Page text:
Playing in Erie, Saginaw, or Plymouth can be the kiss of death for a prospect wanting to be drafted in the first round of the NHL draft. In the past 8 years, only two players from these organizations have gone in the first round of the NHL draft (Ryan O'Marra in 2005 and Matt Corrente in 2006). Now, these organizations are great and I mean no disrespect to them, but in Canada they receive little to no exposure. Now I know what you're saying, TYLER SEGUIN DUDE! And yes, Seguin's exploits this year have definitely put Plymouth on the Canadian media radar. But what about Erie or Saginaw? Do the players in those cities really generate buzz in Canada? Not really. And while NHL scouts surely make the trips to these places just the same as any other OHL arena, the players often suffer from a lack of draft hype. Greg McKegg is a great player, had a tremendous season in Erie (after being a very high OHL draft pick), and yet do we ever hear his name being mentioned in the same breath as other fringe NHL first rounders from the OHL like Jeff Skinner, Tyler Toffoli, Ryan Martindale, Ryan Spooner, etc? This is McKegg's chance to shine in the spotlight. If he can have a really good tournament, he's got a chance to cement himself right with that group or possibly even ahead of them.
7. Does Erik Gudbranson Have the Mojo?
Fresh off his naming by Central Scouting as the 3rd best player from the OHL for the draft (ahead of Cam Fowler), can Gudbranson build off that momentum in the scouting community? There is no question that Gudbranson had a bit of a disappointing season for reasons beyond his control. A knee injury and then a bout with mono really prevented him from hitting a groove. Now he'll return to the Under 18's, where he played solidly for Canada last year as an underager. As a returning player (and one with leadership qualities), there's a chance he could be the captain of the team, which means all eyes will be on him. He's one of the highest rated players in the tournament and he's going to be expected to lead Canada's defensive corps. If he has a very strong tournament, does he solidify that top defenseman ranking? If he has a mediocre tournament, does that drop him? A lot riding for him.
6. A Chance to Increase Draft Stock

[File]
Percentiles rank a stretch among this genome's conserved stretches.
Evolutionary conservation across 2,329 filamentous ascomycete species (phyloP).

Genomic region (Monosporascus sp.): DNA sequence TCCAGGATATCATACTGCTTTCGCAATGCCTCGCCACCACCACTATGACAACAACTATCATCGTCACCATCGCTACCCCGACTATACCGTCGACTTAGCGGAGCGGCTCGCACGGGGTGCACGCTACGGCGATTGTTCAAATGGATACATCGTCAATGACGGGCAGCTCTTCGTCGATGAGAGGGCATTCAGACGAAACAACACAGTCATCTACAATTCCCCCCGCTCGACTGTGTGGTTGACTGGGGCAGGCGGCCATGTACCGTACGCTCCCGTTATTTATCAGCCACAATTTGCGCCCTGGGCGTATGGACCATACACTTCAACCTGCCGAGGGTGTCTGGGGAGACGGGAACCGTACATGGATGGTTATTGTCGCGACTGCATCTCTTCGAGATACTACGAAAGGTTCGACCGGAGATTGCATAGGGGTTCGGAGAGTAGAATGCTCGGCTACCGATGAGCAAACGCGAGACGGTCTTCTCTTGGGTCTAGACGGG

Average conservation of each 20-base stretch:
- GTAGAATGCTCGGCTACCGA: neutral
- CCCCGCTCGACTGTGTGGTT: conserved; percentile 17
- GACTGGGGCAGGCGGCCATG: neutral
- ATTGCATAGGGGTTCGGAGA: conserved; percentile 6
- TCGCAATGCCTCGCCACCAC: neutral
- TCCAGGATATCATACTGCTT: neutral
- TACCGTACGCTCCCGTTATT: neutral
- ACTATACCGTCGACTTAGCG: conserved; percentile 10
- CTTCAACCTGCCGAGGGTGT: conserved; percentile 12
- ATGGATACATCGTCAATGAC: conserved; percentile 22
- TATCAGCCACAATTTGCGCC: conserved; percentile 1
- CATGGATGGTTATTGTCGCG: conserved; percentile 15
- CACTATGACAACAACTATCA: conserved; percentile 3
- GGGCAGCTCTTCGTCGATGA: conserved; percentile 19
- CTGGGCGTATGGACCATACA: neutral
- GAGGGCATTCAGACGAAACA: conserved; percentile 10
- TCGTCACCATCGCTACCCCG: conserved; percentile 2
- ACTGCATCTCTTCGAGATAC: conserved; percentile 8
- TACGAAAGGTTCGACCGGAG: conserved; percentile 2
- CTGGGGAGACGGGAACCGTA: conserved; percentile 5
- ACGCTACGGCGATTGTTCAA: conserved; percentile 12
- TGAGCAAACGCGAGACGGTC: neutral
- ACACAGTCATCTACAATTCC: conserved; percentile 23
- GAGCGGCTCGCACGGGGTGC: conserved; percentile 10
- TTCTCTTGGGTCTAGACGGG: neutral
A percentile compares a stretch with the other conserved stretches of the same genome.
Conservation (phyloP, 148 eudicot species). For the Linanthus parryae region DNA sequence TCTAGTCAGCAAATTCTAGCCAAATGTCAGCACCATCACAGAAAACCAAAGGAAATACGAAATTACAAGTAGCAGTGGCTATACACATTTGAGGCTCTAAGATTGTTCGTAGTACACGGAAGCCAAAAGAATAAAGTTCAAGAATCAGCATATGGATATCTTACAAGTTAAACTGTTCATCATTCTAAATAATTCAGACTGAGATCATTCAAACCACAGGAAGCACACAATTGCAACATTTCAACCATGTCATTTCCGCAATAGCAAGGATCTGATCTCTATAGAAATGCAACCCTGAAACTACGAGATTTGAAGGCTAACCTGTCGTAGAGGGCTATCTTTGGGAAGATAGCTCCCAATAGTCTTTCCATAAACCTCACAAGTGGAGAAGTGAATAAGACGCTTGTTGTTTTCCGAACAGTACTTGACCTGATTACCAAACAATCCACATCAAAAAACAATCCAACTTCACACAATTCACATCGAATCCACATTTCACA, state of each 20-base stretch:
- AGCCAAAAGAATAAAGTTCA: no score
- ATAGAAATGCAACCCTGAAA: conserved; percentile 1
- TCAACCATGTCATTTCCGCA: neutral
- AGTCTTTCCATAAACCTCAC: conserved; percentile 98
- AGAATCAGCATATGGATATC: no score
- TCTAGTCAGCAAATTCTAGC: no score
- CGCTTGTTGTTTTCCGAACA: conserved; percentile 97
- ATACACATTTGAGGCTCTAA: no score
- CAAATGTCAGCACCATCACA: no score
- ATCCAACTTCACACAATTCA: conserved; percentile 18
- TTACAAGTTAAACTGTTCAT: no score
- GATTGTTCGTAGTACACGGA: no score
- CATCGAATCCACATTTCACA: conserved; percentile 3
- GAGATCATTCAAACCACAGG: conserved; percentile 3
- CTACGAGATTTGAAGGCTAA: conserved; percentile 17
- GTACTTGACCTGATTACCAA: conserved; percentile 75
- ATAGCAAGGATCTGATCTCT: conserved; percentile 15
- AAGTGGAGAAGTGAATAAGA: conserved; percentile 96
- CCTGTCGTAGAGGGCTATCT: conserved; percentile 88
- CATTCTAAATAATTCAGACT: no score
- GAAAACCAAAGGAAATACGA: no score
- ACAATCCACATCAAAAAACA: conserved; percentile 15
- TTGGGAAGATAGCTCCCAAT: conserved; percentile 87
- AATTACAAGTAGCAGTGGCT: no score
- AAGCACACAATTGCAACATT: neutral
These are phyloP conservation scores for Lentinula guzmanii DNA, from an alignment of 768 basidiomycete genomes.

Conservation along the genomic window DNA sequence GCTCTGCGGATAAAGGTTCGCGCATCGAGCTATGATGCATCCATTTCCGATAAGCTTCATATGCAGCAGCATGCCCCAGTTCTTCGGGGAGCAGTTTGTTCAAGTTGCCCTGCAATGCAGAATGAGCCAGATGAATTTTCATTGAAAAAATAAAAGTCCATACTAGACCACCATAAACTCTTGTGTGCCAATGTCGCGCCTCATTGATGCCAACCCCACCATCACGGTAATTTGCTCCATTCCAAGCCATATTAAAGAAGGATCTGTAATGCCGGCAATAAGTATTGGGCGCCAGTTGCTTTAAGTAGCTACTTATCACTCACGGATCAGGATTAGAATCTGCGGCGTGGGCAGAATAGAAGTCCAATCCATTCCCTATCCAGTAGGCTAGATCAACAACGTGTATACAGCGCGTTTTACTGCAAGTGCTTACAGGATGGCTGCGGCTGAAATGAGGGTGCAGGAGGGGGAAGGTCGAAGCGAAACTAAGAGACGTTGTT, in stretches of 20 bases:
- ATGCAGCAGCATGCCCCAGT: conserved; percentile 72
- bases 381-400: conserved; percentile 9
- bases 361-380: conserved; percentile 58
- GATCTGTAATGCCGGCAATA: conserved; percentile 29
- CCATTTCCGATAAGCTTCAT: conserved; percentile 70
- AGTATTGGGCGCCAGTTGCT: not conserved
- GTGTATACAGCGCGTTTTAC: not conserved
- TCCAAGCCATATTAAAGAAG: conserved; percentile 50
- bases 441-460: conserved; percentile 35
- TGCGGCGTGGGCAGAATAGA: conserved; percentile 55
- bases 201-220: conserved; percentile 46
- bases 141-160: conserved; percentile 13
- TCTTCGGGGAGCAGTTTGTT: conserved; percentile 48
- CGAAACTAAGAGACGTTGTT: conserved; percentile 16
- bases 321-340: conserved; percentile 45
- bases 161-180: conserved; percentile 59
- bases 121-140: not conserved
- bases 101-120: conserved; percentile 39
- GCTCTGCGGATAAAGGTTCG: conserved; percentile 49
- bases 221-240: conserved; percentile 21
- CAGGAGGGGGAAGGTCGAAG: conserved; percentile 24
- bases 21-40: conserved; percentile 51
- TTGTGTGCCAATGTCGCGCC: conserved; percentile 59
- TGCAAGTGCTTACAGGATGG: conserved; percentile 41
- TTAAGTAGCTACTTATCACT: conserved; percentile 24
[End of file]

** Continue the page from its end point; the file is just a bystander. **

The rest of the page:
Nevermind a guy like Greg McKegg, or Erik Gudbranson, but the Under 18's serve as a tremendous opportunity for players to elevate their NHL draft stock. Last year, Barrie's Kyle Clifford used this tournament to spring board himself into early second round range (after being ranked 182nd by CSS). It also helped Calvin de Haan move up into the first half of the first round. Who on Team Canada really impresses the scouts this year? There are 13 OHL guys on this team, some of which have flown under the radar this year. Is it Owen Sound's Geoffrey Schemitsch, whose solid rookie season has finally started to generate hype? Is it Sarnia's Nathan Chiarlitti who was trapped on a struggling Sarnia team this year and not even ranked by Central Scouting? Or is the chance for someone like Steven Shipley or Ryan Spooner to prove that they belong in the first round?
5. What Else Does Canada Have to Offer?
I've spent all this time talking about what the OHL has to offer, but the tournament serves as a venue to check out the other top young talent Canada has to offer. Prince George's (WHL) Brett Connolly has been injured for most of the season, but he's a potential power forward who could go in the top 10, possibly even top 5 (with a solid tournament). Seattle's (WHL) Calvin Pickard (brother of Nashville first rounder Chet) is quite possibly the best goaltender available from the CHL for this year's draft. While Everett (WHL) defenseman Ryan Murray isn't even eligible for the NHL Draft until 2012 (thanks to a late birthday like Ottawa's Cody Ceci), and he's turned heads in the WHL this season. Some are calling the best and most impressive 16 year old defenseman the WHL has ever seen. This tournament serves to provide you with a look at what the rest of the country has to offer in this age group.